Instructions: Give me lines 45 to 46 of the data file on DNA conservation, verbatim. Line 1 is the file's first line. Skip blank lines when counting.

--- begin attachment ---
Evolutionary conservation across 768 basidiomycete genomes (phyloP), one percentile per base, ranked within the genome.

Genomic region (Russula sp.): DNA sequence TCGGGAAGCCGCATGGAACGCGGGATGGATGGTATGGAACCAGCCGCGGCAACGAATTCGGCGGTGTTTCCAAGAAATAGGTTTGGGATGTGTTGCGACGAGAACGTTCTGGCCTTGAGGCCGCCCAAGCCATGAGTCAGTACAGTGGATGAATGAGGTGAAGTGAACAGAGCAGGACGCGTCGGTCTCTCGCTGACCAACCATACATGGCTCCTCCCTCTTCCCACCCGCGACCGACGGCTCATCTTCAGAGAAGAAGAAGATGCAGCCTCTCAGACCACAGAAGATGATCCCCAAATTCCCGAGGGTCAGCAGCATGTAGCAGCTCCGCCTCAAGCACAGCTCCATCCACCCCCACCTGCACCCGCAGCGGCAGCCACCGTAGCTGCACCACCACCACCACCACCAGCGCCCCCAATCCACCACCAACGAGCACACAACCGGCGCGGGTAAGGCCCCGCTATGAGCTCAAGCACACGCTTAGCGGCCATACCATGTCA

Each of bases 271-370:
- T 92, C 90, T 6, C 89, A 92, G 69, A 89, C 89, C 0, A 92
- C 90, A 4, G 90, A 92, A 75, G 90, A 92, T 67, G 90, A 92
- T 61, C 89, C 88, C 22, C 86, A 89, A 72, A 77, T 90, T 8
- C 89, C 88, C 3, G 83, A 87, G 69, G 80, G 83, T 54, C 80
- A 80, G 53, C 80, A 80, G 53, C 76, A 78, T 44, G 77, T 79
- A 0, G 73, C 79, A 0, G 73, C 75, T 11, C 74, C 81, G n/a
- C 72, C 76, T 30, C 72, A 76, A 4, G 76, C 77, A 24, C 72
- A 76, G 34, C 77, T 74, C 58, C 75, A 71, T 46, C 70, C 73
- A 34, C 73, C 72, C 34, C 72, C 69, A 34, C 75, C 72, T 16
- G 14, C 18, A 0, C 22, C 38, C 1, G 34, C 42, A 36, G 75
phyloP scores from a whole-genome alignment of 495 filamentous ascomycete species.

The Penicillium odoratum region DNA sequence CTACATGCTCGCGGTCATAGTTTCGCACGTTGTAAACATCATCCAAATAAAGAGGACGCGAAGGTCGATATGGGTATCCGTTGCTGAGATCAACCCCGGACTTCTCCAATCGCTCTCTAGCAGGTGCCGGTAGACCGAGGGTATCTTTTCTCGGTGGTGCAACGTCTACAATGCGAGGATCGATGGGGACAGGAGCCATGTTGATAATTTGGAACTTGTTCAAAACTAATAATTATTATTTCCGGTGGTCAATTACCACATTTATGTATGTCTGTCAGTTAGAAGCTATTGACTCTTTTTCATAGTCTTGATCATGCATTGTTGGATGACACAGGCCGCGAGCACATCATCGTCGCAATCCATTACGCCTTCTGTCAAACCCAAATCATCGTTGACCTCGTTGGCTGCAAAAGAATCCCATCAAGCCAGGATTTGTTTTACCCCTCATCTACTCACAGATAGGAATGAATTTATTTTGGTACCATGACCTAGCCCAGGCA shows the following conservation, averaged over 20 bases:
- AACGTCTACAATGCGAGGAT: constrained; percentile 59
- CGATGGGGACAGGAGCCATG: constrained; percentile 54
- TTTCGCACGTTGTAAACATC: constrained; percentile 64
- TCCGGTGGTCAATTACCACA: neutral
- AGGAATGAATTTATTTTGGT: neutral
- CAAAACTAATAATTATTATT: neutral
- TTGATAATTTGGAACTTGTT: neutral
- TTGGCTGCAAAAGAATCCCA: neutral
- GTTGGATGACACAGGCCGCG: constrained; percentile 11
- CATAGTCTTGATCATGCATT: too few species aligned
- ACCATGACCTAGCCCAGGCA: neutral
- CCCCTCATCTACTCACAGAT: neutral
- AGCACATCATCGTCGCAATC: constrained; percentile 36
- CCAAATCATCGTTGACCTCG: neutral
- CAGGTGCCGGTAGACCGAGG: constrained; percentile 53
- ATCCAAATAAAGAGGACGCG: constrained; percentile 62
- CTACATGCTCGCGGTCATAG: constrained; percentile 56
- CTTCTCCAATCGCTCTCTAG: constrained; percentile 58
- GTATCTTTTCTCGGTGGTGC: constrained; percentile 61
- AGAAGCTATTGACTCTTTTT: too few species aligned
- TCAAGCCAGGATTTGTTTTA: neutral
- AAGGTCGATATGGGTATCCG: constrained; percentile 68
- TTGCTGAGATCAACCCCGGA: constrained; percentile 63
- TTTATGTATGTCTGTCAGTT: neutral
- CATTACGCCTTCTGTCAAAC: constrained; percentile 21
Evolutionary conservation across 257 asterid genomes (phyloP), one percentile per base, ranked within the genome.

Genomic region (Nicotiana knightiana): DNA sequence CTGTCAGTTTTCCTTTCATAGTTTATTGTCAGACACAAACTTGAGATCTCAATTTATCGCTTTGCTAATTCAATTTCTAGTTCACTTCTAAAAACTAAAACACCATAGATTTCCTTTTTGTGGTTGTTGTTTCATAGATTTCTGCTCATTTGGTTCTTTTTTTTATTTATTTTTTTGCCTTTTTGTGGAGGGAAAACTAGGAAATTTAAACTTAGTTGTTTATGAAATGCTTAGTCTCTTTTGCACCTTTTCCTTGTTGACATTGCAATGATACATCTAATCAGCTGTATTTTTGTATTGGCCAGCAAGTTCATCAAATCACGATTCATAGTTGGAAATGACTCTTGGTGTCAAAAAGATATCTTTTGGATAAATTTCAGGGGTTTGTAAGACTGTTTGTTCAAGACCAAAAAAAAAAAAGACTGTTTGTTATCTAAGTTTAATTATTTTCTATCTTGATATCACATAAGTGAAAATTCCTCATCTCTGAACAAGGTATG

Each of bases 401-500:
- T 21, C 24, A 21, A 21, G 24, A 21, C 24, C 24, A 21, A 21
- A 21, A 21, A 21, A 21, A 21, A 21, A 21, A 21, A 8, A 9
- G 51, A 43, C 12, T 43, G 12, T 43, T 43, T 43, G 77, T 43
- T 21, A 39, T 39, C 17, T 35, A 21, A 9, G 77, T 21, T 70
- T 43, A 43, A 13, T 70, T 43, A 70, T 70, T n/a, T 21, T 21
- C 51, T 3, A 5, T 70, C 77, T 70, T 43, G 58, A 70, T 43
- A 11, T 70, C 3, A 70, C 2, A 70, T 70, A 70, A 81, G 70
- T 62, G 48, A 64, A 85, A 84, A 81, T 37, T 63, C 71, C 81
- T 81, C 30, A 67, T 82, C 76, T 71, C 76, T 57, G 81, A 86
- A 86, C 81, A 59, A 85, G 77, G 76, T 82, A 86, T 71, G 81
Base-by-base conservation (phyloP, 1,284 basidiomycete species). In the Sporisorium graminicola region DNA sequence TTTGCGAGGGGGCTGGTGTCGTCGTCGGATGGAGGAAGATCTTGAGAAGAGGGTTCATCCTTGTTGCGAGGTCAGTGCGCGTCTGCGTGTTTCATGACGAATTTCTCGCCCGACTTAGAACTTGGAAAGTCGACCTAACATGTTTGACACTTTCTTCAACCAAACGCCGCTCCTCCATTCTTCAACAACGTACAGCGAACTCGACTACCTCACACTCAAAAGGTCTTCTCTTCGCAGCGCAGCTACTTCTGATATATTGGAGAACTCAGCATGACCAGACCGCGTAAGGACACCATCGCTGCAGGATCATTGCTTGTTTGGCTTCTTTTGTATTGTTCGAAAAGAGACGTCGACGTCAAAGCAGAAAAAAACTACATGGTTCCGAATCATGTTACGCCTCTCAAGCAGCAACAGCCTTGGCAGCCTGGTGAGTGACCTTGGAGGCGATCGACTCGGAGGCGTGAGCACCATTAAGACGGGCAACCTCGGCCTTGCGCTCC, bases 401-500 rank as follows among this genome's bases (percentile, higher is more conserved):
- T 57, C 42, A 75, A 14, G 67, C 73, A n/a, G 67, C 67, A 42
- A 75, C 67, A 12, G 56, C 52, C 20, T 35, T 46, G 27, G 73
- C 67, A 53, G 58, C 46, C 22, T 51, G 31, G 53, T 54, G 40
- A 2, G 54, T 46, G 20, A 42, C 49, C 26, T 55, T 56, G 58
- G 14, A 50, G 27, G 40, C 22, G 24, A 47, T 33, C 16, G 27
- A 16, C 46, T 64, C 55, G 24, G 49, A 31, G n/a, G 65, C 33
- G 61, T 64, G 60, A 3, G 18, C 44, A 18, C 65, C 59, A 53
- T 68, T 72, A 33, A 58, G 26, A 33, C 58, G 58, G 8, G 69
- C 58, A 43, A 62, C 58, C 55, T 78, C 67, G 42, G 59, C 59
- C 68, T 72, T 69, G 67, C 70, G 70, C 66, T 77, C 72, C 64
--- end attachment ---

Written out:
- A 21, A 21, A 21, A 21, A 21, A 21, A 21, A 21, A 8, A 9
- G 51, A 43, C 12, T 43, G 12, T 43, T 43, T 43, G 77, T 43